Florida Board of Education takes aim at 'DEI' and a sociology course
TALLAHASSEE — Carrying out parts of a controversial 2023 law, the State Board of Education on Wednesday approved rules that will prevent colleges from spending money on diversity, equity and inclusion initiatives and remove a sociology class from a list of “core” courses.
The rules stem from a law (SB 266) approved in May by the Legislature and Gov. Ron DeSantis. The governor, who has been traveling the country for months in his presidential campaign, has made fighting against diversity, equity and inclusion, or DEI, initiatives a pillar of his education agenda.
One of the rules approved Wednesday defines DEI as “any program, campus activity, or policy that classifies individuals on the basis of race, color, sex, national origin, gender identity, or sexual orientation and promotes differential or preferential treatment of individuals on the basis of such classification.”
State Board of Education Chairman Ben Gibson echoed previous remarks by DeSantis, saying “DEI really is a cover for discrimination, exclusion and indoctrination. That has no place in our state colleges at all, and our state colleges need to be focused on learning.”
Under the rule, Florida’s 28 state colleges will not be able to use state or federal money to “promote, support, or maintain” programs or campus activities that would violate a state law related to discrimination against students and employees.
Part of the law says that it would constitute discrimination to subject students or employees to instruction or training that would “compel” them to believe that a “person, by virtue of his or her race, color, national origin, or sex, should be discriminated against or receive adverse treatment to achieve diversity, equity, or inclusion.”
Also prohibited are expenditures that would “advocate for DEI.” The measure defines such advocacy, in part, as colleges promoting “the position that a group or an individual’s action is inherently, unconsciously, or implicitly biased on the basis of race, color, sex, national origin, gender identity, or sexual orientation.”
Florida’s 12 state universities also have been barred from spending money on DEI initiatives under the law. In November, the university system’s Board of Governors approved a public notice of intent to adopt a regulation that would carry out the prohibition.
The colleges and university measures also are designed to prohibit expenditures that “promote or engage in political or social activism” as defined by the rules.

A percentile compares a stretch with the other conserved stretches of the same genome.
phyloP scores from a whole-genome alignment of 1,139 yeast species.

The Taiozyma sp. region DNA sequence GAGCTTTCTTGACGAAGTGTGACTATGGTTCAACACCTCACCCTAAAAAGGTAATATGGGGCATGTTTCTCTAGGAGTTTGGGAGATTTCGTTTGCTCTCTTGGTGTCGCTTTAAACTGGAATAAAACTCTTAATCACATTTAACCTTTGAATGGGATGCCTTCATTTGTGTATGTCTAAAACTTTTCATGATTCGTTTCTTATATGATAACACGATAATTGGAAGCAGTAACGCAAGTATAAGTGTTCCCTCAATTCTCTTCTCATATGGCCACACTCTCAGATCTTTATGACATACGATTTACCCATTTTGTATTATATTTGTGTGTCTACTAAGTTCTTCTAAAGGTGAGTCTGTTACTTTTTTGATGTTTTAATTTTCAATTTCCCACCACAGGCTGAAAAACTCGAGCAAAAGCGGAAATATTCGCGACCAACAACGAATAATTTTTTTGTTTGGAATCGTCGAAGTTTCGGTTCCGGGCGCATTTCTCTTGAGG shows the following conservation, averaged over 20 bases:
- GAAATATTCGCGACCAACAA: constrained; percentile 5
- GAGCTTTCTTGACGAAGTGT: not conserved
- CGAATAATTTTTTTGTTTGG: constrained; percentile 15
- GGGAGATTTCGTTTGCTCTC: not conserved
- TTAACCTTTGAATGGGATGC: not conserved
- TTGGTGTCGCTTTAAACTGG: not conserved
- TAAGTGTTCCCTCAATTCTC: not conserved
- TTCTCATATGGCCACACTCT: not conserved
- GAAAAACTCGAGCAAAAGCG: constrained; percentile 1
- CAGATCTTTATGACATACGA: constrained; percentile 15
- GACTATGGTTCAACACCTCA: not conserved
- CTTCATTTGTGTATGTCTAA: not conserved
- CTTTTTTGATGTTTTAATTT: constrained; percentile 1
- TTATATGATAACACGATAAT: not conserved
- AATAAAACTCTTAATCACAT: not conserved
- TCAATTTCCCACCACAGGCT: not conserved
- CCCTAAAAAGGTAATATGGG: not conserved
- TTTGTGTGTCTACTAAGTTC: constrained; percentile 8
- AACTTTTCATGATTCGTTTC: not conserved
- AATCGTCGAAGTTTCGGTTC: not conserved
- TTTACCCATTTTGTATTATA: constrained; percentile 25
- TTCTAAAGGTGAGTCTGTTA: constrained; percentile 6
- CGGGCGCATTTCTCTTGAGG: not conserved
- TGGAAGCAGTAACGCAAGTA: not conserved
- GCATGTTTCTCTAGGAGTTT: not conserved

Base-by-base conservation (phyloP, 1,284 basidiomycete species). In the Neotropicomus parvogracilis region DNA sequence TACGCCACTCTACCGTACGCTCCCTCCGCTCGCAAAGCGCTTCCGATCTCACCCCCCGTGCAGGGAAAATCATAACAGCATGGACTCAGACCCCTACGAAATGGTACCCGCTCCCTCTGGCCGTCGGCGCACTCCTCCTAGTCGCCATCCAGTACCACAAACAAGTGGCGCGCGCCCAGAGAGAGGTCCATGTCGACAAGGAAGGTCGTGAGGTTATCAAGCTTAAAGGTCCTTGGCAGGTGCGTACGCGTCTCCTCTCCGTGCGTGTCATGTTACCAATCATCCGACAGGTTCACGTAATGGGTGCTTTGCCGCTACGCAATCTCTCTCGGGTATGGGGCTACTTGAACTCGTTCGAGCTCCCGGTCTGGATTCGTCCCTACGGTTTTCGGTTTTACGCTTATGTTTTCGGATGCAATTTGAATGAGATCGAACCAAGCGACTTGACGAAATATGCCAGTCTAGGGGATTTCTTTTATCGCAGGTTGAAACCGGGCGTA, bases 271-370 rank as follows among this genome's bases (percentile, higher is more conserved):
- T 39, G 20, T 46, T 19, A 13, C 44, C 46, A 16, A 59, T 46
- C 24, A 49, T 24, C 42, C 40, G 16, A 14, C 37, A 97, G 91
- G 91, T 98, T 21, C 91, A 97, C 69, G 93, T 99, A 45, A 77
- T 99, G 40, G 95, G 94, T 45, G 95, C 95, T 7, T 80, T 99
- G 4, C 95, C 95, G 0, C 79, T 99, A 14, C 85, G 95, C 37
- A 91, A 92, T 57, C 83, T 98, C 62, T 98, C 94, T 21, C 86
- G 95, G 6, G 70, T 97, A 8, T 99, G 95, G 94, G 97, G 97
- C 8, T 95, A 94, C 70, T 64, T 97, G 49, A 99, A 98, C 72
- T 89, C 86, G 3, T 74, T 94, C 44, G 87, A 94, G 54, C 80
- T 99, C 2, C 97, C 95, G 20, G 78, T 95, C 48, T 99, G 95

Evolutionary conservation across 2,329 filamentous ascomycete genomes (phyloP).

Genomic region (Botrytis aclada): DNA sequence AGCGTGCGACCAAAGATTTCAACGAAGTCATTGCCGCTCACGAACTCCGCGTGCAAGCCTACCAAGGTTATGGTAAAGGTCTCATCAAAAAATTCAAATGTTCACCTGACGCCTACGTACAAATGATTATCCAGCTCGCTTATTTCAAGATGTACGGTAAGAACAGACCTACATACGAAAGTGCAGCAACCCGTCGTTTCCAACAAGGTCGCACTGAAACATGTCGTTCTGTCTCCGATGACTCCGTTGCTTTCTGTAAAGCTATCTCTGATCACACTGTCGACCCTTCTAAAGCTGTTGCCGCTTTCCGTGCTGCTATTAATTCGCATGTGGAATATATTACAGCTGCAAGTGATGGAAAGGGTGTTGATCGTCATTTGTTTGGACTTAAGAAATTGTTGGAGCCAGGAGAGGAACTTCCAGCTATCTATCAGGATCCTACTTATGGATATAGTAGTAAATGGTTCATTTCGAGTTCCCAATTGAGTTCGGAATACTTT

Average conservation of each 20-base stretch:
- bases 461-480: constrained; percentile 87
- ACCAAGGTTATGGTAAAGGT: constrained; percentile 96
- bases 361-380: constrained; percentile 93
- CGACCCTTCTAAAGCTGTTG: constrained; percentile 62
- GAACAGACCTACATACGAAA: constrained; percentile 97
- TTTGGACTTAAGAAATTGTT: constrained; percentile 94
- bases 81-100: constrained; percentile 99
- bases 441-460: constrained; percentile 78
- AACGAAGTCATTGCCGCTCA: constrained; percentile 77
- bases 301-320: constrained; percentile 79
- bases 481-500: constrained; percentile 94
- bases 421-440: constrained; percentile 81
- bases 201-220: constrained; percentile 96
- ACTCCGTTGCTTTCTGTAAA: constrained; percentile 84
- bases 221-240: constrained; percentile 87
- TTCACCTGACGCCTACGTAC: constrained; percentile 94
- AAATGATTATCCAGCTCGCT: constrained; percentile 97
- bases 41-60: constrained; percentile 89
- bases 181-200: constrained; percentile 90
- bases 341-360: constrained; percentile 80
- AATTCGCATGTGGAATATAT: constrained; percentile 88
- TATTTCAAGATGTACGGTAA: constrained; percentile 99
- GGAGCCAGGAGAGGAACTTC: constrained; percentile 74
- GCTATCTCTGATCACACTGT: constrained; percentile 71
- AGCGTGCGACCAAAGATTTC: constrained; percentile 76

The college system’s rule, which is nearly identical to the university system’s measure, defines such activism as “any activity organized with a purpose of effecting or preventing change to a government policy, action, or function, or any activity intended to achieve a desired result related to social issues, where the institution endorses or promotes a position in communications, advertisements, programs, or campus activities.”
In a November statement, Florida National Organization for Women President Debbie Deland said the universities’ regulation represents “unabashed assaults” on democratic values.
“Shamelessly violating freedom of speech, freedom of assembly in the hallowed ground coveted for the intellectual and humane development of our future citizenry and our future leaders is intolerable,” Deland said.
The Board of Education on Wednesday also approved an update to a rule about general education course options, which can be used to fulfill required coursework in various subject areas.
The revamped rule, in part, removes the course Principles of Sociology from a list of courses that students could take to complete coursework in the social sciences. In its place, the board elected to add a history course titled Introductory Survey to 1877.
Education Commissioner Manny Diaz said the sociology course involves the teaching of theories, which he said under the 2023 law puts the class out of compliance with the state’s requirements for core courses.
“The course in sociology is still available for students to take. But I think the statute is clear, that within the general education code, courses may not distort significant historical events or include curriculum that teaches identity politics or theories,” Diaz said Wednesday.
The commissioner contrasted the sociology course to the newly added history course.
“I think when you go into the sociology course you’re talking about theories. And that’s an option that students have, to explore those theories in a non-general education course. But it is important that our students are well-versed in American history, including those periods covered in (the history course) which includes things like slavery, and leading up to the Civil War,” Diaz said.
The push to remove sociology as a general education course has drawn pushback. During a news conference Tuesday at the Capitol, Rep. Anna Eskamani, D-Orlando, criticized education officials’ actions.
“The Board of Governors, y’all, they are going after not just DEI, but sociology as a program. Please understand that every culture war really is a class war. We have to do what we can to ensure that regardless of how much money you have, that you can read books about yourself,” Eskamani said.